SINGAPORE, AP – Oil prices jumped Monday in reaction to a threat by Iran’s supreme leader that his nation could jeopardize the world’s oil supply if the West punished Tehran over its nuclear program.
Light, sweet crude for July delivery rose $1.02 to $73.35 a barrel in Asian electronic trading on the New York Mercantile Exchange, midafternoon in Singapore. The contract rose Friday to $72.33 following the kidnapping of eight foreigners working on a drilling rig off the coast of Nigeria. The workers were released Sunday.
July Brent crude futures on London’s ICE Futures rose $1.03 to $72.06 per barrel.
Iran’s supreme leader, Ayatollah Ali Khamenei, who has the final say on all state matters, addressed Western nations in a speech Sunday, saying: “If you make any mistake (punish or attack Iran), definitely shipment of energy from this region will be seriously jeopardized.”
Khamenei said the United States and its allies would be unable to secure oil shipments passing out of the Persian Gulf through the strategic Strait of Hormuz to the Indian Ocean.
“The price surge is a knee-jerk reaction to the remarks made by Iran’s supreme leader,” said Victor Shum, energy analyst with Purvin & Gertz in Singapore. He noted, however, that Iranian President Mahmoud Ahmadinejad had indicated a breakthrough in negotiations was possible, but rejected a precondition to talks.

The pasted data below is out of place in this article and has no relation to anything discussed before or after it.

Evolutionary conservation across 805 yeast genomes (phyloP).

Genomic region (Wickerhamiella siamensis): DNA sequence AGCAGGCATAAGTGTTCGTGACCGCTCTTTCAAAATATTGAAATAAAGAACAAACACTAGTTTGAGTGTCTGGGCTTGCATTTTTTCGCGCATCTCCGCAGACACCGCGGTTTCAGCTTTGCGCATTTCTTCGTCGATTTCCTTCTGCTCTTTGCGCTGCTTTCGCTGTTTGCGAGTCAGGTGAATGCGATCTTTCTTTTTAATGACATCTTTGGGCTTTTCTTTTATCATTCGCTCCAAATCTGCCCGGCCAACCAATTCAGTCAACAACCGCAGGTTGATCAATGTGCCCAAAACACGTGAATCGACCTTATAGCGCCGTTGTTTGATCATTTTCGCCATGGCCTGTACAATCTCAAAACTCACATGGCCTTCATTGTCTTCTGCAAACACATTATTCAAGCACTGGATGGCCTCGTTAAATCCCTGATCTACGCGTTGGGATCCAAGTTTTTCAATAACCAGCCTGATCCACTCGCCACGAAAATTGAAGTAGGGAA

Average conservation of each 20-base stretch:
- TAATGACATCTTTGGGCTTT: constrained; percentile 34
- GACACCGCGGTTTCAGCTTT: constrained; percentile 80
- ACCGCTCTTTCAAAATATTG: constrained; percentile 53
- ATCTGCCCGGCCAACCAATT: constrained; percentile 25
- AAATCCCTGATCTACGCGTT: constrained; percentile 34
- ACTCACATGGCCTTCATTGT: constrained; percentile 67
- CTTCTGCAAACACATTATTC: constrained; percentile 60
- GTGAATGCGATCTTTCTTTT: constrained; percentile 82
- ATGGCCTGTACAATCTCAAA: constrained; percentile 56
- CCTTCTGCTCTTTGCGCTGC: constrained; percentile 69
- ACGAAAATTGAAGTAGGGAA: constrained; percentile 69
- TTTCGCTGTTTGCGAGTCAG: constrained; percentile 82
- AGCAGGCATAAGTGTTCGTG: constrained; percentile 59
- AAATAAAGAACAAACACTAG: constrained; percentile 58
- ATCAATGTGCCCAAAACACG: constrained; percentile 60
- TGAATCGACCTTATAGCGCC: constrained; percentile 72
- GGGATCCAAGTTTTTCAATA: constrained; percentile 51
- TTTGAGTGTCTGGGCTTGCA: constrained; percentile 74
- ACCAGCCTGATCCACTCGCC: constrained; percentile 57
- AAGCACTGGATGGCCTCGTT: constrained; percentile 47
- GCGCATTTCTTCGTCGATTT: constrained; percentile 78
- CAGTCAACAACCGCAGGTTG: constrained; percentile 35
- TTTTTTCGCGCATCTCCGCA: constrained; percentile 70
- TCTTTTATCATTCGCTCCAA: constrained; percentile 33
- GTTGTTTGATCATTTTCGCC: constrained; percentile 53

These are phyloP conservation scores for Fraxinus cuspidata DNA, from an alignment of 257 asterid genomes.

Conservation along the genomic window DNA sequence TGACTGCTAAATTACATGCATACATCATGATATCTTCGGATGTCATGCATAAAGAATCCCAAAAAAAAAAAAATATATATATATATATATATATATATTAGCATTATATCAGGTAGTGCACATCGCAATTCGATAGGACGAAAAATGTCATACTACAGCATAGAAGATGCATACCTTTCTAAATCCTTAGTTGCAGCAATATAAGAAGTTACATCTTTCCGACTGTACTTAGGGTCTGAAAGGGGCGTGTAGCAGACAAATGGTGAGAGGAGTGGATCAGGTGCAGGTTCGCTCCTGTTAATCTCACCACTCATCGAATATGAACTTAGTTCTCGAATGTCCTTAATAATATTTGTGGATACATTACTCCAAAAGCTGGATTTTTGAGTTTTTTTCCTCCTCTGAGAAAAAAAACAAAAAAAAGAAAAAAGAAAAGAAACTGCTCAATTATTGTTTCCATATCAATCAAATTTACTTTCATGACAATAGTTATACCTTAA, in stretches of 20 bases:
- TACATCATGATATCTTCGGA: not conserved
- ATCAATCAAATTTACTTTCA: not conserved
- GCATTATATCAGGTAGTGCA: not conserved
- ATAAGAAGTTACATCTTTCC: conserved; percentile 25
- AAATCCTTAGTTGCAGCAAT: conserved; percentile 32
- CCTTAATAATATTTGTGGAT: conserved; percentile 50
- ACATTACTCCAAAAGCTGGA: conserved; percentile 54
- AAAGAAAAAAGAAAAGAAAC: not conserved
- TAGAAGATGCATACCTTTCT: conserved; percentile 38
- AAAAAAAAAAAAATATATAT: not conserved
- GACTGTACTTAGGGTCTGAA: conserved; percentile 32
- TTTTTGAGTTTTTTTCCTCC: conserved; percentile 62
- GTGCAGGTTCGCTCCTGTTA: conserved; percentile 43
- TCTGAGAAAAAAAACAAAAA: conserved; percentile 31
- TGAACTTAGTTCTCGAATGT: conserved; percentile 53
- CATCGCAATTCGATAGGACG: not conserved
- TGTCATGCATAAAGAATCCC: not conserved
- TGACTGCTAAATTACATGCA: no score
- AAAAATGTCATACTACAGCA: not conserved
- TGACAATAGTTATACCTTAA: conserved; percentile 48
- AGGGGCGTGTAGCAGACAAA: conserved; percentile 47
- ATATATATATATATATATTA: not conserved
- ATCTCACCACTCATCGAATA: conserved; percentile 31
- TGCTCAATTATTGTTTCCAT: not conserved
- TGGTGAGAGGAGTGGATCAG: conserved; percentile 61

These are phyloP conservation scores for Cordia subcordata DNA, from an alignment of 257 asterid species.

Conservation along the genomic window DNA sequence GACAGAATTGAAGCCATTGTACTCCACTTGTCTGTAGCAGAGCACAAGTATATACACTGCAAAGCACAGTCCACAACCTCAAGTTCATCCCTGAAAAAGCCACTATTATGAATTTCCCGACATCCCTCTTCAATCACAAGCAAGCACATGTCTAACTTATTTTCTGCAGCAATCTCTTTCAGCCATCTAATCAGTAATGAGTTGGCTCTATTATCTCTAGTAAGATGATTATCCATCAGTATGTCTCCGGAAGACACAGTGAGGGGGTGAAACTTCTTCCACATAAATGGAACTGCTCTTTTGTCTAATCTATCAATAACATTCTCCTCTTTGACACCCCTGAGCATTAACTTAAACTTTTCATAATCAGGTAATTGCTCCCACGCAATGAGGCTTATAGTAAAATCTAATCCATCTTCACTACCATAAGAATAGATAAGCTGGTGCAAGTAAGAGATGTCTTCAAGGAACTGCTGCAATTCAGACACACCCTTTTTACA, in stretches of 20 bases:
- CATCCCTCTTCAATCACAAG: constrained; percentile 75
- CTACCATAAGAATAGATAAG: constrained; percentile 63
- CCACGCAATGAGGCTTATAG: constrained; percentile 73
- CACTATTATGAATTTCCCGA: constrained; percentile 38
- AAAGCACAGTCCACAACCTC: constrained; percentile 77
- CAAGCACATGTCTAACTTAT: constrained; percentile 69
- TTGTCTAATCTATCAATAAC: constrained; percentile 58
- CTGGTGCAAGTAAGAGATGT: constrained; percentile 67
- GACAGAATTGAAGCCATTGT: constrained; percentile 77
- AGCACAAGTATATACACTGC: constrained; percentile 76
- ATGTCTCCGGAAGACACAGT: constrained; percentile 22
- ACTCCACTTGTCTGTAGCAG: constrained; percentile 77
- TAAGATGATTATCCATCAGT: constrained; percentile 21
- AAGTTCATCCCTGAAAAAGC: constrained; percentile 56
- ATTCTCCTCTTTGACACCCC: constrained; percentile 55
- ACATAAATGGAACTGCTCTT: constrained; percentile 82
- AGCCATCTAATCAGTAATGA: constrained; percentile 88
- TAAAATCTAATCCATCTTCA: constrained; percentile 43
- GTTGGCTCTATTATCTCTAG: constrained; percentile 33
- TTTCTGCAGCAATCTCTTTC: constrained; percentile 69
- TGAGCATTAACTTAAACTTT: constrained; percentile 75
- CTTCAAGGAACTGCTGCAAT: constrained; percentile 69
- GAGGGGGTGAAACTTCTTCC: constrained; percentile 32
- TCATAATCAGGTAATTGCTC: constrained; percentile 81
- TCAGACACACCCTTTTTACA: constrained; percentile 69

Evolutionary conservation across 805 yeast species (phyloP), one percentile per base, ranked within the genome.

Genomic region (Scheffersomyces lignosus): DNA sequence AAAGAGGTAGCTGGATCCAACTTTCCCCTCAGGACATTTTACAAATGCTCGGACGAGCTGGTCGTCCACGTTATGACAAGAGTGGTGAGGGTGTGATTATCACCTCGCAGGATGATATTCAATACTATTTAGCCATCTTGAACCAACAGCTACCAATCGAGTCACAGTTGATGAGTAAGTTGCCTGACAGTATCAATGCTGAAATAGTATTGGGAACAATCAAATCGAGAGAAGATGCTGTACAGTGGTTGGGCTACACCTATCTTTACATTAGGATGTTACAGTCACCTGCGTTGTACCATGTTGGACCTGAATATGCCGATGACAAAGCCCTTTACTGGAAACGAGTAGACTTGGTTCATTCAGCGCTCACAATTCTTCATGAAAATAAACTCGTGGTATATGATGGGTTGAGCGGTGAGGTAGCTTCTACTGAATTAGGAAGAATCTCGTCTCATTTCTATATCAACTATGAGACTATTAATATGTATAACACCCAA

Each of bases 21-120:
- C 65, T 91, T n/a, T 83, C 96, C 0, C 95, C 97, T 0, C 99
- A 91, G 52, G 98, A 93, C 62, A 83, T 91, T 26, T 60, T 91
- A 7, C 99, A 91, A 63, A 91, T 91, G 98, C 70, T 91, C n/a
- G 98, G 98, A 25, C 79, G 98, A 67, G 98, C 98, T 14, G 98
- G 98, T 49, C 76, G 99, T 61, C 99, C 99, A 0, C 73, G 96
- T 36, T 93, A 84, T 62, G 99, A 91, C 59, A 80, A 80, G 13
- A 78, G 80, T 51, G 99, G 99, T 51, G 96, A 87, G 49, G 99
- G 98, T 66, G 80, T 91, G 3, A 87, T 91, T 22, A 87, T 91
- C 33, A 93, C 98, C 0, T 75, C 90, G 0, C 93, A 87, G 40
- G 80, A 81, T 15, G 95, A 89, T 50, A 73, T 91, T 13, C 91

Contrary to Khamenei’s remarks, other Iranian officials have repeatedly ruled out using oil as weapon. Iran is the world’s fourth-largest oil exporter and has the second-largest reserves in the Organization of Petroleum Exporting Countries.
The kidnapping of oil workers in Nigeria also reminded traders that the African nation’s oil supply is not secure.
“These geopolitical events support high prices in the near term,” Shum said.
Also Monday, gasoline futures gained 2.75 cents to $2.2250 a gallon while heating oil prices rose 3.91 cents to $2.0536 a gallon. Natural gas prices were up 15.7 cents to $6.780 per 1,000 cubic feet.
Oil prices gained last week despite rising U.S. inventories combined with an expected decision by the Organization of Petroleum Exporting Countries to leave its output quotas steady.
OPEC’s current production ceiling is 28 million barrels a day. Most cartel members are already producing all they can to take advantage of high prices. The lack of spare capacity around the world has led traders to build a premium into prices to account for a possible supply disruption that won’t be offset.